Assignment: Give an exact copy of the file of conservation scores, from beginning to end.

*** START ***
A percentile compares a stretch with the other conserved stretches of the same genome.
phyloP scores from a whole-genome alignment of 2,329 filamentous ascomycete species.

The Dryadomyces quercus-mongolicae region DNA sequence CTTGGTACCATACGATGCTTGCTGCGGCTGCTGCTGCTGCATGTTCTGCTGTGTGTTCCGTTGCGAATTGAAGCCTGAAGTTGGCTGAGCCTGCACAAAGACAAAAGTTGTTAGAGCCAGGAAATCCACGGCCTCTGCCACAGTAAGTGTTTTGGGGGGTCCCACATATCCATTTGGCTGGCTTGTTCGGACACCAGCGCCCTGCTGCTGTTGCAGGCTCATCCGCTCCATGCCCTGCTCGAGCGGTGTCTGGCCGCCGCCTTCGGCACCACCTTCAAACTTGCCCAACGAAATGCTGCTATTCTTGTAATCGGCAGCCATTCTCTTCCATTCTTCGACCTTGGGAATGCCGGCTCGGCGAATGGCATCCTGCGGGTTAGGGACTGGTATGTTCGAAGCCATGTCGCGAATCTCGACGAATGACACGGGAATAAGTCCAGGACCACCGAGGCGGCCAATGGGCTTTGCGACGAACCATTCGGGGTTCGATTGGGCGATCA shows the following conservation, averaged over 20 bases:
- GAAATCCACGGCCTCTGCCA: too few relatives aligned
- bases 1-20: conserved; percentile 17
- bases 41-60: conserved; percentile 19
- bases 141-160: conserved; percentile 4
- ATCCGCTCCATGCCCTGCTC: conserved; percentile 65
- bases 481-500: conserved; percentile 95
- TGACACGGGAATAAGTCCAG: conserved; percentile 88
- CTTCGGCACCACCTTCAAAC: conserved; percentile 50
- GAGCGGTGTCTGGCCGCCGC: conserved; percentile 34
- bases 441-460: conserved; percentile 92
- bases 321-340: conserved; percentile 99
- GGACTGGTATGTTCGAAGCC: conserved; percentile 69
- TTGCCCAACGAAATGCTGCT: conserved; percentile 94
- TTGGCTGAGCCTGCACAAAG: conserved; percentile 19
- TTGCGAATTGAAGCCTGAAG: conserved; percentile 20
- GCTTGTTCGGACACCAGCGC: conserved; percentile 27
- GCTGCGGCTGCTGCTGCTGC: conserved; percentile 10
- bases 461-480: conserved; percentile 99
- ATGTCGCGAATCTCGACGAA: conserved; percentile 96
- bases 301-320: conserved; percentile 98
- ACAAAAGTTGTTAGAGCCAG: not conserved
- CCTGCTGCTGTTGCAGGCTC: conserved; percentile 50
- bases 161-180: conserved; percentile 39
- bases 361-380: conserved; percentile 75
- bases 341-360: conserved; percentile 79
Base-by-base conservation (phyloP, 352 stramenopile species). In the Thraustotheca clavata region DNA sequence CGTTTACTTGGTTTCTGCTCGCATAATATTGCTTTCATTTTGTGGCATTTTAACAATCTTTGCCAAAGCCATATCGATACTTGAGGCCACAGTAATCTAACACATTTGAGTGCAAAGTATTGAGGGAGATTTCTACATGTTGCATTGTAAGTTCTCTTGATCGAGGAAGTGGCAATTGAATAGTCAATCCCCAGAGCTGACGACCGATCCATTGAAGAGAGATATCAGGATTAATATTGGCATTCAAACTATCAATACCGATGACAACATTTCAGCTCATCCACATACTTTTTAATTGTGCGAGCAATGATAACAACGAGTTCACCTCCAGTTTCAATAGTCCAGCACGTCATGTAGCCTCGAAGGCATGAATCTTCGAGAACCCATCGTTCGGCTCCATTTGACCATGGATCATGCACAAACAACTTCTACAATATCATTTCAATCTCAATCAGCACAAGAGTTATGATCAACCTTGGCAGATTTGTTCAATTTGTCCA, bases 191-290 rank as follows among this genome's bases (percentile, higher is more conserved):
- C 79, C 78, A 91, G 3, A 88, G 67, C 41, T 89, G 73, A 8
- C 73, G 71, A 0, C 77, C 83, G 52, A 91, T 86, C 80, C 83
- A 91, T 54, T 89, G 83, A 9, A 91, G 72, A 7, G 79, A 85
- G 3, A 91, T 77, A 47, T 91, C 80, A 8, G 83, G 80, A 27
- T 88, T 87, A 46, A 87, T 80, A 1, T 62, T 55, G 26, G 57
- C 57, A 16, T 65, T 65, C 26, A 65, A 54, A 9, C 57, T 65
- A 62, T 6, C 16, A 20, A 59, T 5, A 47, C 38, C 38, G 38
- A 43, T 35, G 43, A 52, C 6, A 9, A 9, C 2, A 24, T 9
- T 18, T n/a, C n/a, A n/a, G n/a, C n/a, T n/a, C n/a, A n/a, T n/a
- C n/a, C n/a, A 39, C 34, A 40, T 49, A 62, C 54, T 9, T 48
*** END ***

A percentile compares a stretch with the other conserved stretches of the same genome.
phyloP scores from a whole-genome alignment of 2,329 filamentous ascomycete species.

The Dryadomyces quercus-mongolicae region DNA sequence CTTGGTACCATACGATGCTTGCTGCGGCTGCTGCTGCTGCATGTTCTGCTGTGTGTTCCGTTGCGAATTGAAGCCTGAAGTTGGCTGAGCCTGCACAAAGACAAAAGTTGTTAGAGCCAGGAAATCCACGGCCTCTGCCACAGTAAGTGTTTTGGGGGGTCCCACATATCCATTTGGCTGGCTTGTTCGGACACCAGCGCCCTGCTGCTGTTGCAGGCTCATCCGCTCCATGCCCTGCTCGAGCGGTGTCTGGCCGCCGCCTTCGGCACCACCTTCAAACTTGCCCAACGAAATGCTGCTATTCTTGTAATCGGCAGCCATTCTCTTCCATTCTTCGACCTTGGGAATGCCGGCTCGGCGAATGGCATCCTGCGGGTTAGGGACTGGTATGTTCGAAGCCATGTCGCGAATCTCGACGAATGACACGGGAATAAGTCCAGGACCACCGAGGCGGCCAATGGGCTTTGCGACGAACCATTCGGGGTTCGATTGGGCGATCA shows the following conservation, averaged over 20 bases:
- GAAATCCACGGCCTCTGCCA: too few relatives aligned
- bases 1-20: conserved; percentile 17
- bases 41-60: conserved; percentile 19
- bases 141-160: conserved; percentile 4
- ATCCGCTCCATGCCCTGCTC: conserved; percentile 65
- bases 481-500: conserved; percentile 95
- TGACACGGGAATAAGTCCAG: conserved; percentile 88
- CTTCGGCACCACCTTCAAAC: conserved; percentile 50
- GAGCGGTGTCTGGCCGCCGC: conserved; percentile 34
- bases 441-460: conserved; percentile 92
- bases 321-340: conserved; percentile 99
- GGACTGGTATGTTCGAAGCC: conserved; percentile 69
- TTGCCCAACGAAATGCTGCT: conserved; percentile 94
- TTGGCTGAGCCTGCACAAAG: conserved; percentile 19
- TTGCGAATTGAAGCCTGAAG: conserved; percentile 20
- GCTTGTTCGGACACCAGCGC: conserved; percentile 27
- GCTGCGGCTGCTGCTGCTGC: conserved; percentile 10
- bases 461-480: conserved; percentile 99
- ATGTCGCGAATCTCGACGAA: conserved; percentile 96
- bases 301-320: conserved; percentile 98
- ACAAAAGTTGTTAGAGCCAG: not conserved
- CCTGCTGCTGTTGCAGGCTC: conserved; percentile 50
- bases 161-180: conserved; percentile 39
- bases 361-380: conserved; percentile 75
- bases 341-360: conserved; percentile 79
Base-by-base conservation (phyloP, 352 stramenopile species). In the Thraustotheca clavata region DNA sequence CGTTTACTTGGTTTCTGCTCGCATAATATTGCTTTCATTTTGTGGCATTTTAACAATCTTTGCCAAAGCCATATCGATACTTGAGGCCACAGTAATCTAACACATTTGAGTGCAAAGTATTGAGGGAGATTTCTACATGTTGCATTGTAAGTTCTCTTGATCGAGGAAGTGGCAATTGAATAGTCAATCCCCAGAGCTGACGACCGATCCATTGAAGAGAGATATCAGGATTAATATTGGCATTCAAACTATCAATACCGATGACAACATTTCAGCTCATCCACATACTTTTTAATTGTGCGAGCAATGATAACAACGAGTTCACCTCCAGTTTCAATAGTCCAGCACGTCATGTAGCCTCGAAGGCATGAATCTTCGAGAACCCATCGTTCGGCTCCATTTGACCATGGATCATGCACAAACAACTTCTACAATATCATTTCAATCTCAATCAGCACAAGAGTTATGATCAACCTTGGCAGATTTGTTCAATTTGTCCA, bases 191-290 rank as follows among this genome's bases (percentile, higher is more conserved):
- C 79, C 78, A 91, G 3, A 88, G 67, C 41, T 89, G 73, A 8
- C 73, G 71, A 0, C 77, C 83, G 52, A 91, T 86, C 80, C 83
- A 91, T 54, T 89, G 83, A 9, A 91, G 72, A 7, G 79, A 85
- G 3, A 91, T 77, A 47, T 91, C 80, A 8, G 83, G 80, A 27
- T 88, T 87, A 46, A 87, T 80, A 1, T 62, T 55, G 26, G 57
- C 57, A 16, T 65, T 65, C 26, A 65, A 54, A 9, C 57, T 65
- A 62, T 6, C 16, A 20, A 59, T 5, A 47, C 38, C 38, G 38
- A 43, T 35, G 43, A 52, C 6, A 9, A 9, C 2, A 24, T 9
- T 18, T n/a, C n/a, A n/a, G n/a, C n/a, T n/a, C n/a, A n/a, T n/a
- C n/a, C n/a, A 39, C 34, A 40, T 49, A 62, C 54, T 9, T 48